Research Focus: The main research focus of our research group is the establishment, characterization and analysis of pluripotent stem cells (ESCs, iPSCs) and in particular the study and implementation of their potential for therapeutic and medical applications. One of the main issues with the use of stem cells for clinical applications is the ability to maintain these cells outside of the body (in vitro) in a self-renewing pluripotent and/or multipotent state and to differentiate them to specific cell types. Our work focuses in understanding the molecular mechanisms involved in the regulation of pluripotency and differentiation in preimplantation embryos, embryonic stem cells (ESCs), induced pluripotent stem cells (iPSCs) and mesenchymal stromal cells (MSCs). Furthermore, we develop and optimize tissue engineering approaches for bone regeneration with pluripotent (iPSCs) and multipotent stem cells.

Methods: Embryonic stem cells, IPSCs, Mesenchymal Stromal cells, single cell analysis, CyTOF, in vivo models.

Keywords: pluripotency, regenerative medicine, bone

Topics: Pluripotency, bone regeneration





Prof. Dr. med. Soeren Lienkamp

Assistant Professor

Institute of Anatomy, University of Zurich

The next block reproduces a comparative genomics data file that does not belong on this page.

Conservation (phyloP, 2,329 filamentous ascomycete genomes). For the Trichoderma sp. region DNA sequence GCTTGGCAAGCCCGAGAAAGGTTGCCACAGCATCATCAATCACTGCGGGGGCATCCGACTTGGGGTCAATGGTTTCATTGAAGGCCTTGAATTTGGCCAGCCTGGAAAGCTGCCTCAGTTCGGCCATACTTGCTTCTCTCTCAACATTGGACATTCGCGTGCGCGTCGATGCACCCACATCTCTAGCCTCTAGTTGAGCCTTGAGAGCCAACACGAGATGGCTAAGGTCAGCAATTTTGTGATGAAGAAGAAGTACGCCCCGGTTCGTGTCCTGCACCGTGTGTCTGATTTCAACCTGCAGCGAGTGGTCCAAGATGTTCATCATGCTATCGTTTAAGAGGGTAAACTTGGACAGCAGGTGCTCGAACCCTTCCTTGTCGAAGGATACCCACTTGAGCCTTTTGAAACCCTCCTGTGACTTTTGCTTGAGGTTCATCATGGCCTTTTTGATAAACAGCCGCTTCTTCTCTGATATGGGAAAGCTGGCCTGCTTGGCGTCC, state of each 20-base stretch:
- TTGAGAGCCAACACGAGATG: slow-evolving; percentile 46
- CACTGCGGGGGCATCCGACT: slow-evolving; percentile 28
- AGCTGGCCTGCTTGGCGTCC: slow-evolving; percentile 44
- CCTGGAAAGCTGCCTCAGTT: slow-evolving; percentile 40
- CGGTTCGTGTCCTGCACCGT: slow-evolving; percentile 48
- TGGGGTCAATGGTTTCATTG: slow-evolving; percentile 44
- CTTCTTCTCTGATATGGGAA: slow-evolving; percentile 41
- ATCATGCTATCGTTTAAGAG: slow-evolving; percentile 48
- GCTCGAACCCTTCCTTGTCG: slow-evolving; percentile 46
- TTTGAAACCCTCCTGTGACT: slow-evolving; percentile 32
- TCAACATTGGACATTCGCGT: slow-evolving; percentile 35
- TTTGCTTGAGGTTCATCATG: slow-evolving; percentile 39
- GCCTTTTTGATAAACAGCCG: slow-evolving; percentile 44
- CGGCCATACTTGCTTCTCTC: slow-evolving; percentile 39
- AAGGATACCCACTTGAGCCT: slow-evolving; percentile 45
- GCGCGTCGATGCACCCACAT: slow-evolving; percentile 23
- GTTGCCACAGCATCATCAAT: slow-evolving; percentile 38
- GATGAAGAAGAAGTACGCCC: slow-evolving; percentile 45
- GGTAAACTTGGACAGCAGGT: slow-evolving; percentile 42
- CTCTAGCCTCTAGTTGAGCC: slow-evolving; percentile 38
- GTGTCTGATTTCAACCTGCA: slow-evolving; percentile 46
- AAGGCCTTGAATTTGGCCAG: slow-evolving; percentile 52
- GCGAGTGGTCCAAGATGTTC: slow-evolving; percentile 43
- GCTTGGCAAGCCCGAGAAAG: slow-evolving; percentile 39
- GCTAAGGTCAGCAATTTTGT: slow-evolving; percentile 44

Research Focus: We are interested in embryonic renal organogenesis and the pathophysiology of various genetic renal disorders, including congenital renal anomalies, ciliopathies and cystic kidney disease. We also aim to understand how transcriptional control mechanisms influence renal tubular cell identity. To model genetic diseases, we use in vivo (Xenopus tropicalis embryos) and vitro (direct reprogramming of fibroblasts to renal-like epithelial cells) approaches in combination with CRISPR/Cas9 genome editing, light-sheet microscopy, and machine learning. We are collaborating with the group of Ruxandra Bachmann-Gagescu to differentiate iPSCs into renal organoids to understand the molecular alterations in ciliopathies and kidney malformations.

Methods: direct reprogramming, CRISPR/Cas9 genome editing, Xenopus tropicalis embryology, light sheet microscopy, deep learning-based image analysis, renal organoids

Keywords: kidney, ciliopathies, cystic kidney disease, Xenopus, renal tubular cells

Topics: Renal organogenesis, Kidney disease modelling






Prof. Dr. Christian Grimm

Professor for Experimental Ophthalmology, University of Zurich

Head of Lab for Retinal Cell Biology, Dept. Ophthalmology, University Hospital Zürich